# photoelectric work function confusionWatch

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#1
ok, so the work function is a property of a metal's surface and is always the same ie doesnt change. the work function is the minimum energy needed for an electron in the surface of a metal to emit from the surface of the metal

ok i have 2 questions

• how do electrons in the metal have a range of kinetic energies up to a certain maximum value if they receive the same incident energy ( e =hf ) because if ke max = hf - work function and hf and work function are constant how does ke max vary
• if a photon or electron misses a free/delocalised electron in the surface of a metal and it hits an electron in one of of the positive ions, this electron can excite and if it has enough energy it can emit. this exact energy is not the work function because the work function is a property of the metal surface not of individual electrons, what is this minimum energy needed for electrons in shells to leave the outermost shell of the atom/ion called- excitation energy or something else
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5 years ago
#2
(Original post by JacobD96)
how do electrons in the metal have a range of kinetic energies up to a certain maximum value if they receive the same incident energy ( e =hf ) because if ke max = hf - work function and hf and work function are constant how does ke max vary
In this context, hf is the energy of the incident light striking the surface of the metal and is directly related to the wavelength. E=hf is therefore not a constant.

The work function is the energy needed to pull an electron away from its atom.

Therefore, kemax is the excess energy (difference) between the two.

That means if hf >= W then the electron will be ejected.

So kemax is determined by the incident E.

(Original post by JacobD96)
what is this minimum energy needed for electrons in shells to leave the outermost shell of the atom/ion called- excitation energy or something else
Electron binding energy.

(Excitation energy is used for electrons jumping to a higher shell.)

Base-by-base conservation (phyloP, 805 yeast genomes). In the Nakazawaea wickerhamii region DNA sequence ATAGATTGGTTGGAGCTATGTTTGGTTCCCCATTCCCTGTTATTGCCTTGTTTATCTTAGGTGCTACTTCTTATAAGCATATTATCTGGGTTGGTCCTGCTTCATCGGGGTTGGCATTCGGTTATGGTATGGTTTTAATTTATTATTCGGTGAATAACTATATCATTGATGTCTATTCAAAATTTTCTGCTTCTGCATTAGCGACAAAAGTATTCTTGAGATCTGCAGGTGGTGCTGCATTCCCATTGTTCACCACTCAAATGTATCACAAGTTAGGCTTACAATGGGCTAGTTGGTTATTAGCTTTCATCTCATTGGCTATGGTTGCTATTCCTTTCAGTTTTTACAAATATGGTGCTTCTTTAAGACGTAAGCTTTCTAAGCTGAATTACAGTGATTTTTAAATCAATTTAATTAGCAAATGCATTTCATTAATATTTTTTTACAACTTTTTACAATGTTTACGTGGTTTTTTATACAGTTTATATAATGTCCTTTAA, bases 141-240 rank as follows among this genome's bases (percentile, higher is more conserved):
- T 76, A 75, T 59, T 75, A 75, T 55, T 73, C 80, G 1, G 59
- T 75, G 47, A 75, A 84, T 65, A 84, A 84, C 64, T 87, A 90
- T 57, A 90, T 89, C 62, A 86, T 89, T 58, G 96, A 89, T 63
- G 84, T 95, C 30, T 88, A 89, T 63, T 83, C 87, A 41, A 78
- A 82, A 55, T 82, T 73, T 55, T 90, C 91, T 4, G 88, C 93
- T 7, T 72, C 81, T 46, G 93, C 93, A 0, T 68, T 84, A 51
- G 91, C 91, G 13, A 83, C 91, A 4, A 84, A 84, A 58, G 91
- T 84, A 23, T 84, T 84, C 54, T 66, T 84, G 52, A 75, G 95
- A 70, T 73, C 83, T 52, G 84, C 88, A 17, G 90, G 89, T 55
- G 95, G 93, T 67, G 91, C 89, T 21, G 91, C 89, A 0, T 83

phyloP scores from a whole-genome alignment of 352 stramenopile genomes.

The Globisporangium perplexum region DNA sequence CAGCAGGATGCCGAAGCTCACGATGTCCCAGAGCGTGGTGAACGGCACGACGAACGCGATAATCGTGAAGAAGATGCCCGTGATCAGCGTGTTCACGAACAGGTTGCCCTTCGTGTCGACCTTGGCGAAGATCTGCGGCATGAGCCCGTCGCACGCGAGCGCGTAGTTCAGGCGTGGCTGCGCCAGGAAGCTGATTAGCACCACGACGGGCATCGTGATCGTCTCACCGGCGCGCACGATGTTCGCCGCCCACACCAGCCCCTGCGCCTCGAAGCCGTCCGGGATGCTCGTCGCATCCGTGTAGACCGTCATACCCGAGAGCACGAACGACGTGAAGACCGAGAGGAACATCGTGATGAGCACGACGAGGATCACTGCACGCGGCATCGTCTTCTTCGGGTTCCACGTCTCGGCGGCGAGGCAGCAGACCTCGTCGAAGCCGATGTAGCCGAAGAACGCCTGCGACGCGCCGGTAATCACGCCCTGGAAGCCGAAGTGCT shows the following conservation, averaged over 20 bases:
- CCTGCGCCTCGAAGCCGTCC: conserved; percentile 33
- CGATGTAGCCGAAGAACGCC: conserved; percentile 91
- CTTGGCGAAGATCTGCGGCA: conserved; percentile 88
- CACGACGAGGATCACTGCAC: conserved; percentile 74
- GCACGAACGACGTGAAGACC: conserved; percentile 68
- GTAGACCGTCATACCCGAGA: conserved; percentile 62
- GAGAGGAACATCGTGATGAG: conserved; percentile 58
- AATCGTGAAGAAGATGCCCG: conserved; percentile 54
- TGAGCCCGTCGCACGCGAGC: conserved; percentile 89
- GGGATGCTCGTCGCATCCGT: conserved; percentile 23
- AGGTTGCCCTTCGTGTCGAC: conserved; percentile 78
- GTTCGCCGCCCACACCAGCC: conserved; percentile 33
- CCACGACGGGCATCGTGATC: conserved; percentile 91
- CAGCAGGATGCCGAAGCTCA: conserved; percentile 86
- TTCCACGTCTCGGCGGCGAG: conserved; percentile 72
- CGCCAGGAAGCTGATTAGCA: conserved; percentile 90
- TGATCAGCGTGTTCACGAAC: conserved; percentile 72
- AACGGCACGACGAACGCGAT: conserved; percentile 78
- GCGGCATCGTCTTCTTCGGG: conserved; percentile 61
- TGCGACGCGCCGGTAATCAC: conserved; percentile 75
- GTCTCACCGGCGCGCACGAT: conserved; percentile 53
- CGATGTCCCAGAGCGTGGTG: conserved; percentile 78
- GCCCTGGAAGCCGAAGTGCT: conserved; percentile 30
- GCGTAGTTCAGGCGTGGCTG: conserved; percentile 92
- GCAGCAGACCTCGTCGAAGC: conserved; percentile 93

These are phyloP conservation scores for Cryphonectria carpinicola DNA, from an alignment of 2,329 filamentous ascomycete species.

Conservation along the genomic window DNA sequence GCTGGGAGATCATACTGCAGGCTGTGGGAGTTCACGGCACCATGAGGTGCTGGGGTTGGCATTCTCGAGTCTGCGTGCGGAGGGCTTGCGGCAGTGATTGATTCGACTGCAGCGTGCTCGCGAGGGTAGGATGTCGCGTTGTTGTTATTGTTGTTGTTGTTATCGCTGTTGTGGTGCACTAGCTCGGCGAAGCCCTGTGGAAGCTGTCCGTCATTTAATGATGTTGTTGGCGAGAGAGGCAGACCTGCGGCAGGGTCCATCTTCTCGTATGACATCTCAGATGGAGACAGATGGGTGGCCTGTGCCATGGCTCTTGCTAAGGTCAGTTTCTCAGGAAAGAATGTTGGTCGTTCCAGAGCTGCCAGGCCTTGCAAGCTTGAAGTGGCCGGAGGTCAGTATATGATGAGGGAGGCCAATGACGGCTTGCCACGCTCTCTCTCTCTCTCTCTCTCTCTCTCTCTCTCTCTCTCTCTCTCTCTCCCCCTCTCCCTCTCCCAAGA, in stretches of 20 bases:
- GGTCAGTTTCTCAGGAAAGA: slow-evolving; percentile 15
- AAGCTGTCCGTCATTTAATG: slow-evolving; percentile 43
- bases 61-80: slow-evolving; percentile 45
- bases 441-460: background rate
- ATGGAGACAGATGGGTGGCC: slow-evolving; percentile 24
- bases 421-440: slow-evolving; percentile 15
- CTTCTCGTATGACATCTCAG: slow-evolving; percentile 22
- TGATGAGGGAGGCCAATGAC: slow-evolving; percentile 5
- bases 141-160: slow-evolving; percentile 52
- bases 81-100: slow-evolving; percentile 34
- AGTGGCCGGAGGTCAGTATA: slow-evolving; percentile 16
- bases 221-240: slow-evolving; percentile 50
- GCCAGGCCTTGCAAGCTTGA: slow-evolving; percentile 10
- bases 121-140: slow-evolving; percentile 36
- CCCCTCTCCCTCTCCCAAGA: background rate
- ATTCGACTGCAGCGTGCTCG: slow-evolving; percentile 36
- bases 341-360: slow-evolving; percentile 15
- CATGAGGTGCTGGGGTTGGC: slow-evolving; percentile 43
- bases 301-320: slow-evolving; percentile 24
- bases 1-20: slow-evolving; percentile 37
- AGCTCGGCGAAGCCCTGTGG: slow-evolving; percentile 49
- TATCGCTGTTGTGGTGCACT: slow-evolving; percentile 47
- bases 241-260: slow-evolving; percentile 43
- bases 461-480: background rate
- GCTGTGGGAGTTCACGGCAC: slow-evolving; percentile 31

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5 years ago
#3
(Original post by JacobD96)
ok, so the work function is a property of a metal's surface and is always the same ie doesnt change. the work function is the minimum energy needed for an electron in the surface of a metal to emit from the surface of the metal

*how do electrons in the metal have a range of kinetic energies up to a certain maximum value if they receive the same incident energy ( e =hf ) because if ke max = hf - work function and hf and work function are constant how does ke max vary

The equation refers to the maximum possible ke of the electron, not to the energy of any particular electron. In the experiment, electrons are emitted with a range of energies up to a clear maximum limit. The electron gets all the "hf" energy from a photon when they collide. What then happens is the electron, depending where it was in the metal surface, loses some of this energy on its way out. When it emerges it has less than hf. Electrons emerge with a range of energies because they all start from different places in the metal. No electron can emerge with all the hf energy because it needs some energy to get out. The electrons nearest the surface and most loosely bound will have the maximum possible energy. Others will have less. The work function, for that metal, is the least amount of energy the electron will lose on its way out. Most electrons will lose more than that and emerge with less energy.
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